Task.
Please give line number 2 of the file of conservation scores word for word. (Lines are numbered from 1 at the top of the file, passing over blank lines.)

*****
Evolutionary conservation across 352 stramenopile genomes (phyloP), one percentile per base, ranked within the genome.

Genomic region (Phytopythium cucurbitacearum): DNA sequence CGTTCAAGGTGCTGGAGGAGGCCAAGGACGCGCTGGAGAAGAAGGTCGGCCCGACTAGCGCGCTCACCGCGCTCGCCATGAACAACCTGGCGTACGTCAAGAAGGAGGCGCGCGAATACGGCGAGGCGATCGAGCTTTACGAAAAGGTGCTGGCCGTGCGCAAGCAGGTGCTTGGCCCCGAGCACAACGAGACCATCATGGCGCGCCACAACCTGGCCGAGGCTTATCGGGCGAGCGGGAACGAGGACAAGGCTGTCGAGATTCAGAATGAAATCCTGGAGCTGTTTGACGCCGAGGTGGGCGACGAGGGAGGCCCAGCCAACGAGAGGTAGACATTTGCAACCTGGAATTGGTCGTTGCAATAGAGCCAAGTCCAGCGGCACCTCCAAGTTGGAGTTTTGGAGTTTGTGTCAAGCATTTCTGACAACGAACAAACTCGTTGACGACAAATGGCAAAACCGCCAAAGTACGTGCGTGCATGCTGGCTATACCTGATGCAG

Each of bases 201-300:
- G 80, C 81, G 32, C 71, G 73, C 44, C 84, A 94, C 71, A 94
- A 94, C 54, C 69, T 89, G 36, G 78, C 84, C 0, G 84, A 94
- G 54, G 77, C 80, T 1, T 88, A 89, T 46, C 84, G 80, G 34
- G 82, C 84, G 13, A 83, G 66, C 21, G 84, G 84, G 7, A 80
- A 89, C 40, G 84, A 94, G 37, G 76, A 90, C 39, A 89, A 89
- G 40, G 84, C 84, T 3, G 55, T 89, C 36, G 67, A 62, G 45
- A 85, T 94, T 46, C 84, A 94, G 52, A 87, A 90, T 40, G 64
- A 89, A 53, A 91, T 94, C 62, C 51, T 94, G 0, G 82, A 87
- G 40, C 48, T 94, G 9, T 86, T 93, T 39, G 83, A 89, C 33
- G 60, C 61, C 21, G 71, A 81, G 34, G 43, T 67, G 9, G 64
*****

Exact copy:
Genomic region (Phytopythium cucurbitacearum): DNA sequence CGTTCAAGGTGCTGGAGGAGGCCAAGGACGCGCTGGAGAAGAAGGTCGGCCCGACTAGCGCGCTCACCGCGCTCGCCATGAACAACCTGGCGTACGTCAAGAAGGAGGCGCGCGAATACGGCGAGGCGATCGAGCTTTACGAAAAGGTGCTGGCCGTGCGCAAGCAGGTGCTTGGCCCCGAGCACAACGAGACCATCATGGCGCGCCACAACCTGGCCGAGGCTTATCGGGCGAGCGGGAACGAGGACAAGGCTGTCGAGATTCAGAATGAAATCCTGGAGCTGTTTGACGCCGAGGTGGGCGACGAGGGAGGCCCAGCCAACGAGAGGTAGACATTTGCAACCTGGAATTGGTCGTTGCAATAGAGCCAAGTCCAGCGGCACCTCCAAGTTGGAGTTTTGGAGTTTGTGTCAAGCATTTCTGACAACGAACAAACTCGTTGACGACAAATGGCAAAACCGCCAAAGTACGTGCGTGCATGCTGGCTATACCTGATGCAG